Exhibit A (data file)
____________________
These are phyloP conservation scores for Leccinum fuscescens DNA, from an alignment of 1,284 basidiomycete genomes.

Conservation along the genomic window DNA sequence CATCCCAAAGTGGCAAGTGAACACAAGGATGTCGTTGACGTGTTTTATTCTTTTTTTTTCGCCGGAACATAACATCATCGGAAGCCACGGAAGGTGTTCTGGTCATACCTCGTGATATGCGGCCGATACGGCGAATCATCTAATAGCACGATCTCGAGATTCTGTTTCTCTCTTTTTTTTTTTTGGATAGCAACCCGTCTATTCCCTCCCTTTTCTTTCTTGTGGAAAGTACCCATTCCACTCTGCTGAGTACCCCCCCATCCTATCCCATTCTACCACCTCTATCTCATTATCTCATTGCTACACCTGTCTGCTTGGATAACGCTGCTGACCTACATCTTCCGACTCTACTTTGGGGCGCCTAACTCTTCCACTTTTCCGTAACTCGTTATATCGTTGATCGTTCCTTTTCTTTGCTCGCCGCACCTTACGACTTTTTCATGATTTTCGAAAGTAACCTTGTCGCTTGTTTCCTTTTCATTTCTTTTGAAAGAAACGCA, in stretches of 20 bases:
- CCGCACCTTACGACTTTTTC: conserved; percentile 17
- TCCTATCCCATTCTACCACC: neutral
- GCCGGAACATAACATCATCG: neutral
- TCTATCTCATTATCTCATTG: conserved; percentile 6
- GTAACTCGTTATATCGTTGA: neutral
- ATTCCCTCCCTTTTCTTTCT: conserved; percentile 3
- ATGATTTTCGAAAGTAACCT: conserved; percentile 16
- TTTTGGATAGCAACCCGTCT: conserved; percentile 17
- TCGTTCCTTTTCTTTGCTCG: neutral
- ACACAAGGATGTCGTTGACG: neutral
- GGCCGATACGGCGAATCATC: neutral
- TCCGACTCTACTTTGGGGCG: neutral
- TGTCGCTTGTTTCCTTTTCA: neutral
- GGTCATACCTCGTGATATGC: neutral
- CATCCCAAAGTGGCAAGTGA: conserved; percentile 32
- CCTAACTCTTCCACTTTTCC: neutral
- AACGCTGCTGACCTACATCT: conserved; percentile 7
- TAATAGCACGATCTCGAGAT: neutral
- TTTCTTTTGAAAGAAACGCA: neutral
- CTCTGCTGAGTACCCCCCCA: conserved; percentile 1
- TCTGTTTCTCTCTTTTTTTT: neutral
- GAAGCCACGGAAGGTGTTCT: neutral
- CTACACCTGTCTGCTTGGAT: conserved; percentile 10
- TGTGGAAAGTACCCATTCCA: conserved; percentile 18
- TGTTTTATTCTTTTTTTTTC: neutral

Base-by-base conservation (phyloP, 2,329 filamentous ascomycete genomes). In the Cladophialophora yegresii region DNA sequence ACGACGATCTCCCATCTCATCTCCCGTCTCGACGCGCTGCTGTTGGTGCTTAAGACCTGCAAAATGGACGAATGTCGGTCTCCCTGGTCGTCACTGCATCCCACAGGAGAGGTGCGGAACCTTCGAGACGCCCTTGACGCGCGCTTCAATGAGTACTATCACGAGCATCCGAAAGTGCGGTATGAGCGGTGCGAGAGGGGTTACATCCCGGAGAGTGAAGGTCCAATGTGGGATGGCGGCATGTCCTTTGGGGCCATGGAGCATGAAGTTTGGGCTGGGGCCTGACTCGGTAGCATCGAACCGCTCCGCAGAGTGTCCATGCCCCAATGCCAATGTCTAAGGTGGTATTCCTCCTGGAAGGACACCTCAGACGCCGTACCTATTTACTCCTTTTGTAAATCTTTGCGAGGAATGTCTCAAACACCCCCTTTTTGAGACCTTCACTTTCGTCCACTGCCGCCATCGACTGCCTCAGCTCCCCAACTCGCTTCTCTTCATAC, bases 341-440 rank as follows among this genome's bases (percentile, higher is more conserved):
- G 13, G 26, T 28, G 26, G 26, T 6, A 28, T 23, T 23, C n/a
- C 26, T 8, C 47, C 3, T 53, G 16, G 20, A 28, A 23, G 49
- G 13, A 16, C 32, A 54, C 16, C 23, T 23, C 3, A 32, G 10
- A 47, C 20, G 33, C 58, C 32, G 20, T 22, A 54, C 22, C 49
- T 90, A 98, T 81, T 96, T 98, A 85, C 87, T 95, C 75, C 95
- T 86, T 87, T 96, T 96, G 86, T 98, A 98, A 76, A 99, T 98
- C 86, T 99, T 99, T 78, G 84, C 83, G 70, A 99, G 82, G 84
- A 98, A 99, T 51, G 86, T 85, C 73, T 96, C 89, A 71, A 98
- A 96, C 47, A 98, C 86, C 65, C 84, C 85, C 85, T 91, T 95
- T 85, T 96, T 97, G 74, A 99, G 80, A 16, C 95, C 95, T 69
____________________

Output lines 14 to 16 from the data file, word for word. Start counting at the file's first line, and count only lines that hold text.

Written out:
- TCCGACTCTACTTTGGGGCG: neutral
- TGTCGCTTGTTTCCTTTTCA: neutral
- GGTCATACCTCGTGATATGC: neutral